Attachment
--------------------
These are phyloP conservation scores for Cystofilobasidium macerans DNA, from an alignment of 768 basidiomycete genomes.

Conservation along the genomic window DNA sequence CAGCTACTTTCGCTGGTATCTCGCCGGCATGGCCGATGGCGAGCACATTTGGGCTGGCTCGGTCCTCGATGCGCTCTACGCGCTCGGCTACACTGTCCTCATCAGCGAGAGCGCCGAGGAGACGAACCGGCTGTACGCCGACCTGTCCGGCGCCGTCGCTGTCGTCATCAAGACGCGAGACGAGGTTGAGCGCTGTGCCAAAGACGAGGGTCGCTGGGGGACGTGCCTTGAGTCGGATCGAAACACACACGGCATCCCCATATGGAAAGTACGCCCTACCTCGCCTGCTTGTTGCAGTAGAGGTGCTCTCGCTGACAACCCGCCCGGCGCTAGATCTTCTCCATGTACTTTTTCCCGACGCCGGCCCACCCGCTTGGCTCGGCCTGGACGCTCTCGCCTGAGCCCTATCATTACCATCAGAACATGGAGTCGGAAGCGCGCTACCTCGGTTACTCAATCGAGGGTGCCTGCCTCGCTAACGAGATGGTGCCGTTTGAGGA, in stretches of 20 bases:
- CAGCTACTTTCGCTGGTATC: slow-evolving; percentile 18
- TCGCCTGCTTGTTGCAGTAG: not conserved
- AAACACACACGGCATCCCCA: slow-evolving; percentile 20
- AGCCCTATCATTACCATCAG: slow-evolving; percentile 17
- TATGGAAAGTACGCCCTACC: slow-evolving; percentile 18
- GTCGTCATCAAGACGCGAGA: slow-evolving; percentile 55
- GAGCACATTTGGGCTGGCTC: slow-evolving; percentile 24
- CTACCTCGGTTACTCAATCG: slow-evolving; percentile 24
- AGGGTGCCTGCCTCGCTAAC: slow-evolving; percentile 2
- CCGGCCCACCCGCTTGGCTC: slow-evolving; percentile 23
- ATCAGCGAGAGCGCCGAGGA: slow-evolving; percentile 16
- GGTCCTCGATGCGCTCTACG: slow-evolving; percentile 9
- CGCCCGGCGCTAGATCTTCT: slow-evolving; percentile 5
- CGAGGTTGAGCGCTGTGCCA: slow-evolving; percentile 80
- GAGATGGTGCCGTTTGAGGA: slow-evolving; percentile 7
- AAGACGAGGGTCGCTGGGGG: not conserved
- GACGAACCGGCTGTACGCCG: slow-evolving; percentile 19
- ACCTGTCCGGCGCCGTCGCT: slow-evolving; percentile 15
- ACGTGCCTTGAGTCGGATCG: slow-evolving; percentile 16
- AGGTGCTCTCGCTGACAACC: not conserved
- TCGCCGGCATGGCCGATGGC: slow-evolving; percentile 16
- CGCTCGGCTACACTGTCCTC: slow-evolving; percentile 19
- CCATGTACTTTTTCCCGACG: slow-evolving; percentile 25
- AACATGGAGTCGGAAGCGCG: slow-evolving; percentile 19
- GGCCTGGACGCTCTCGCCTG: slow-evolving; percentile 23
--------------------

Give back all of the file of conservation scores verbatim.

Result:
These are phyloP conservation scores for Cystofilobasidium macerans DNA, from an alignment of 768 basidiomycete genomes.

Conservation along the genomic window DNA sequence CAGCTACTTTCGCTGGTATCTCGCCGGCATGGCCGATGGCGAGCACATTTGGGCTGGCTCGGTCCTCGATGCGCTCTACGCGCTCGGCTACACTGTCCTCATCAGCGAGAGCGCCGAGGAGACGAACCGGCTGTACGCCGACCTGTCCGGCGCCGTCGCTGTCGTCATCAAGACGCGAGACGAGGTTGAGCGCTGTGCCAAAGACGAGGGTCGCTGGGGGACGTGCCTTGAGTCGGATCGAAACACACACGGCATCCCCATATGGAAAGTACGCCCTACCTCGCCTGCTTGTTGCAGTAGAGGTGCTCTCGCTGACAACCCGCCCGGCGCTAGATCTTCTCCATGTACTTTTTCCCGACGCCGGCCCACCCGCTTGGCTCGGCCTGGACGCTCTCGCCTGAGCCCTATCATTACCATCAGAACATGGAGTCGGAAGCGCGCTACCTCGGTTACTCAATCGAGGGTGCCTGCCTCGCTAACGAGATGGTGCCGTTTGAGGA, in stretches of 20 bases:
- CAGCTACTTTCGCTGGTATC: slow-evolving; percentile 18
- TCGCCTGCTTGTTGCAGTAG: not conserved
- AAACACACACGGCATCCCCA: slow-evolving; percentile 20
- AGCCCTATCATTACCATCAG: slow-evolving; percentile 17
- TATGGAAAGTACGCCCTACC: slow-evolving; percentile 18
- GTCGTCATCAAGACGCGAGA: slow-evolving; percentile 55
- GAGCACATTTGGGCTGGCTC: slow-evolving; percentile 24
- CTACCTCGGTTACTCAATCG: slow-evolving; percentile 24
- AGGGTGCCTGCCTCGCTAAC: slow-evolving; percentile 2
- CCGGCCCACCCGCTTGGCTC: slow-evolving; percentile 23
- ATCAGCGAGAGCGCCGAGGA: slow-evolving; percentile 16
- GGTCCTCGATGCGCTCTACG: slow-evolving; percentile 9
- CGCCCGGCGCTAGATCTTCT: slow-evolving; percentile 5
- CGAGGTTGAGCGCTGTGCCA: slow-evolving; percentile 80
- GAGATGGTGCCGTTTGAGGA: slow-evolving; percentile 7
- AAGACGAGGGTCGCTGGGGG: not conserved
- GACGAACCGGCTGTACGCCG: slow-evolving; percentile 19
- ACCTGTCCGGCGCCGTCGCT: slow-evolving; percentile 15
- ACGTGCCTTGAGTCGGATCG: slow-evolving; percentile 16
- AGGTGCTCTCGCTGACAACC: not conserved
- TCGCCGGCATGGCCGATGGC: slow-evolving; percentile 16
- CGCTCGGCTACACTGTCCTC: slow-evolving; percentile 19
- CCATGTACTTTTTCCCGACG: slow-evolving; percentile 25
- AACATGGAGTCGGAAGCGCG: slow-evolving; percentile 19
- GGCCTGGACGCTCTCGCCTG: slow-evolving; percentile 23